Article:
This electoral season continues to illuminate the power of race, racism, and xenophobia to divide people and to empower the ruling class.
Trump won the Republican party nomination using openly racist, classist and sexist campaign rhetoric. Meanwhile, the Sanders campaign has highlighted the country’s profound structural economic inequalities. As a result, there has been an increased interest in the social, economic, and political roles of white working class and poor white people.
Never before has a national election showed me a picture of myself and my community of origin so clearly. From my favorite home state politician hitting the national stage and shifting the boundaries of what discussions are possible, to the increased scrutiny of the political role played by poor and working class white people, this is an electrifying (if somewhat terrifying) moment.
Although this article by Nate Silver, “The Mythology Of Trump’s ‘Working Class’ Support” has disproved the widely accepted idea that Trump’s base is poor white people, at Catalyst Project we have nonetheless welcomed the flurry of new writings looking at the roles and realities of the white poor and the white working class. We have found the following articles to be thoughtful, useful, insightful, and provocative on this topic.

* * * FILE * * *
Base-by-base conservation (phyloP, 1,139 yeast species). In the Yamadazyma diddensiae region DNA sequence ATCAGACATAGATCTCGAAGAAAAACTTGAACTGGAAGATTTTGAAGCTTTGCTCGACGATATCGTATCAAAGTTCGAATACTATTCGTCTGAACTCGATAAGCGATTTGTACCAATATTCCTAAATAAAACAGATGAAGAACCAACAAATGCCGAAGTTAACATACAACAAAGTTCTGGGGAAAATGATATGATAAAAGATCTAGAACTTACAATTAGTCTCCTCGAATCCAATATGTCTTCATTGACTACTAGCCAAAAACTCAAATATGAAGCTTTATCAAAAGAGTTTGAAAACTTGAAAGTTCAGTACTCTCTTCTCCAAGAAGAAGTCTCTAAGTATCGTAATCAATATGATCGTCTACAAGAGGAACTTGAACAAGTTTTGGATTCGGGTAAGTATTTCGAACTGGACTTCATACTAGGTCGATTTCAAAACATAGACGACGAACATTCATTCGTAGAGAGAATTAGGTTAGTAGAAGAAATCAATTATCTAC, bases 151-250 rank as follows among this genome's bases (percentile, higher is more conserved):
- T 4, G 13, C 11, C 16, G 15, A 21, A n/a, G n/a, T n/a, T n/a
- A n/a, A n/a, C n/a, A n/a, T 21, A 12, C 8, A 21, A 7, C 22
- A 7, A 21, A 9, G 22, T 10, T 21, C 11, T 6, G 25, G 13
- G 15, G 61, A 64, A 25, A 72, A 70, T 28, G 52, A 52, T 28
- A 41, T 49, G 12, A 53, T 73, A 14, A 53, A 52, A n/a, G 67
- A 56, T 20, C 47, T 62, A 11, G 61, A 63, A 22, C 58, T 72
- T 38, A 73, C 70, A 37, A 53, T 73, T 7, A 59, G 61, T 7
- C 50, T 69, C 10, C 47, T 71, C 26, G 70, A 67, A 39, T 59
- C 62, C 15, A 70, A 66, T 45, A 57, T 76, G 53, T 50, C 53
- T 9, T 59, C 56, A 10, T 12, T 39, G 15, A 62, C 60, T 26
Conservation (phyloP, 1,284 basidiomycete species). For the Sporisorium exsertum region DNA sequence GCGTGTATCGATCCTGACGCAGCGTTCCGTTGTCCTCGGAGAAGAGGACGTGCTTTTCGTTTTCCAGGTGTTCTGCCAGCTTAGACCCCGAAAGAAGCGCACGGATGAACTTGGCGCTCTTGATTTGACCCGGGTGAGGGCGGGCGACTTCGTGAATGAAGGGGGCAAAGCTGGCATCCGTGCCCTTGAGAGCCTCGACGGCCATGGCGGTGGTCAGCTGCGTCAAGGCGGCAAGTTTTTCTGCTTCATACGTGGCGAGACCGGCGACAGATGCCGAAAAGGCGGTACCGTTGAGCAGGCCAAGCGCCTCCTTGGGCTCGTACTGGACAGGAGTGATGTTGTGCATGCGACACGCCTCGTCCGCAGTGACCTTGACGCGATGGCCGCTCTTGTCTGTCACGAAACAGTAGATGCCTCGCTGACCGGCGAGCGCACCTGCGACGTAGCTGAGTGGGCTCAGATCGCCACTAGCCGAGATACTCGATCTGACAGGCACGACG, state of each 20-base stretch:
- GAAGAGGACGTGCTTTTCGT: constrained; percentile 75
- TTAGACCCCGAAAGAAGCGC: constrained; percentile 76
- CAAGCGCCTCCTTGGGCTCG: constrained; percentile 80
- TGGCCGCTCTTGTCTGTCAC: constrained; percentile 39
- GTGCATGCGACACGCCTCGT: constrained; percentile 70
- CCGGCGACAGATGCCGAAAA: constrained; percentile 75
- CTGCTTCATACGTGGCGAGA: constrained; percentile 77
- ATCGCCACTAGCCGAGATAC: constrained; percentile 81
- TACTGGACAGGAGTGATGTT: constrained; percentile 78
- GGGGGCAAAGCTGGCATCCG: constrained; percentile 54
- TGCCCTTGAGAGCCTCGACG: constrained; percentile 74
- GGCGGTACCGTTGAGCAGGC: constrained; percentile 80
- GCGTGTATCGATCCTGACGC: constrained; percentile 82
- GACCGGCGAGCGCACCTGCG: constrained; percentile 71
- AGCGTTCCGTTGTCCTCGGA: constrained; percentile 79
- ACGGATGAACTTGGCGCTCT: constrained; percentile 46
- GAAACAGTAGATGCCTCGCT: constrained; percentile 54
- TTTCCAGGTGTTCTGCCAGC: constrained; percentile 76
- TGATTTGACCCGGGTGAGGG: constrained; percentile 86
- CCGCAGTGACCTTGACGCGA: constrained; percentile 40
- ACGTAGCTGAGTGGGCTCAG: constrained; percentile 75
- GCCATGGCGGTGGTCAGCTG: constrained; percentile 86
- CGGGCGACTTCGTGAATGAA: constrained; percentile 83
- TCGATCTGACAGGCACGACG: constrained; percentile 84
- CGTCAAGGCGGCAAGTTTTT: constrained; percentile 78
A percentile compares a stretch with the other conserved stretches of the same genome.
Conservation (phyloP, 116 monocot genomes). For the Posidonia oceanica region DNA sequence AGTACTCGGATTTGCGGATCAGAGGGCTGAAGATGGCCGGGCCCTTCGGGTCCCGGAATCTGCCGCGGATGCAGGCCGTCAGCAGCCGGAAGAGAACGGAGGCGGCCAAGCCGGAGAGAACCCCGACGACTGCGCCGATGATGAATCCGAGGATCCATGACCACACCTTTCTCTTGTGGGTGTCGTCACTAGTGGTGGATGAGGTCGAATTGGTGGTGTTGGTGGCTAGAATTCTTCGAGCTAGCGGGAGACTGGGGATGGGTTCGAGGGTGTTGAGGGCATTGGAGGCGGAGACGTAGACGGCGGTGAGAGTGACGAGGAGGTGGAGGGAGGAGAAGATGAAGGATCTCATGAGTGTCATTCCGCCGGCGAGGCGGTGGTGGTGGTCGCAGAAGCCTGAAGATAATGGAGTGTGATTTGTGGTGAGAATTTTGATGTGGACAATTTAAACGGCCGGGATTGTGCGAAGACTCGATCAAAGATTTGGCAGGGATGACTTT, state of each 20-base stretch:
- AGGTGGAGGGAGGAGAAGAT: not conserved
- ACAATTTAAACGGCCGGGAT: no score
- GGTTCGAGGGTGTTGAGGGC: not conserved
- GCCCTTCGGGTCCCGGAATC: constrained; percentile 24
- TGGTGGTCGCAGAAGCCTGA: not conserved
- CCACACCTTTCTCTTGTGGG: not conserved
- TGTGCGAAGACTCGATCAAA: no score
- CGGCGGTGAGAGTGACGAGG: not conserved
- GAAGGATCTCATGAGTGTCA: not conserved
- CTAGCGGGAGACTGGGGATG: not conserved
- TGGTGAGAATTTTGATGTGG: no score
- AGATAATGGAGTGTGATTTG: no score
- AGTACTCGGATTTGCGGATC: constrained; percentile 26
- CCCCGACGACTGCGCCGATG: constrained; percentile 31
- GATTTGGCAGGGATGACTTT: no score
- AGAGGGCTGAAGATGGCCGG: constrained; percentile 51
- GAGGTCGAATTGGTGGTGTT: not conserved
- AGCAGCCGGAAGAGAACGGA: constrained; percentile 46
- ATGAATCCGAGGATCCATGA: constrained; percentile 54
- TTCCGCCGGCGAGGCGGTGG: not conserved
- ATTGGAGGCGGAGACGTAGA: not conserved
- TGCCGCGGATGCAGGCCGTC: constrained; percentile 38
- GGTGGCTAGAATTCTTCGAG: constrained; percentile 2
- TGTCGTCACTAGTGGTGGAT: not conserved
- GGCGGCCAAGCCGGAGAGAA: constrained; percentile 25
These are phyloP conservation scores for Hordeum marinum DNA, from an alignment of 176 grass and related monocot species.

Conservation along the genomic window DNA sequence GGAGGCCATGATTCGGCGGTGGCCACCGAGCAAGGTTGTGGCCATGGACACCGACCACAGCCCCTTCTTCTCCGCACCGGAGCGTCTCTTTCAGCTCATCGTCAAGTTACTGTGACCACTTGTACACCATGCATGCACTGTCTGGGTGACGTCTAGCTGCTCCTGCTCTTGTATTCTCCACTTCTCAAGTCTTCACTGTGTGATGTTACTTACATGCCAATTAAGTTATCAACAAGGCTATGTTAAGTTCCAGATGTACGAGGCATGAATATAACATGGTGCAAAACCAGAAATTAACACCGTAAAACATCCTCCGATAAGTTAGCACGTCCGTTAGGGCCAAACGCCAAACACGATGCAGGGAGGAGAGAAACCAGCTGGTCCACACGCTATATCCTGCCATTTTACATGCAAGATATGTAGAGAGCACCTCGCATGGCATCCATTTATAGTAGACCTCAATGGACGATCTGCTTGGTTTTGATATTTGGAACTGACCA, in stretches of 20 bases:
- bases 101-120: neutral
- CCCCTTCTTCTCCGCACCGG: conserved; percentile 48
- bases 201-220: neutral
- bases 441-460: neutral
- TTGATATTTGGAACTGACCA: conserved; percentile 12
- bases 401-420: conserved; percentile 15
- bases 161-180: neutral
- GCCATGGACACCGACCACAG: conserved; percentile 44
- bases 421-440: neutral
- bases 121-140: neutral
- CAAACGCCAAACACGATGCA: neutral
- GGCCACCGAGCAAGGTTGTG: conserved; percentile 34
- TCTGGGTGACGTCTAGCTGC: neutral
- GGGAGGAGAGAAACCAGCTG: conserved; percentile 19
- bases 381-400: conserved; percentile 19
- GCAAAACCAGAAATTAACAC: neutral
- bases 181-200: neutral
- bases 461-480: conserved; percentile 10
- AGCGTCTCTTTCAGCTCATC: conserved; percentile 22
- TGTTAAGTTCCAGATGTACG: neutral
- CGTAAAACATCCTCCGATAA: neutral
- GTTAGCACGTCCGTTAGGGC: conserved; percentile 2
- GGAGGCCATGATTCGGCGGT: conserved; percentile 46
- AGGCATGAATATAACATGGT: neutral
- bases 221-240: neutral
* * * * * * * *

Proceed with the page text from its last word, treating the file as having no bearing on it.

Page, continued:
Let us know what you think!
- A cross-class capacity-building tool from our friends at Showing Up for Racial Justice (SURJ). Braden Program alum Jes Kelley played a lead role in creating this. “This living document was created by the SURJ poor and working class group as an act of love and commitment to our common desire, across the class spectrum, to bring white folks into action, dismantle white supremacy and engage with the complex struggle and beauty of collective liberation.”
- A look at the rise of Trump and what it says about this country’s from the perspective of a poor white woman.
- An interview with Ben Laughlin, a working class organizer (and Braden program alumni) on blocking access to a Trump rally in Arizona.
- A look at how the people who write about the poor and working class white people get it wrong.
- What do we mean when we say that working class poor people are voting against their own interests?
- “America incentivizes racism in working class white people, and if we fail to understand this, we will fail to fix it.”
In Love and Struggle,
on behalf of Catalyst Project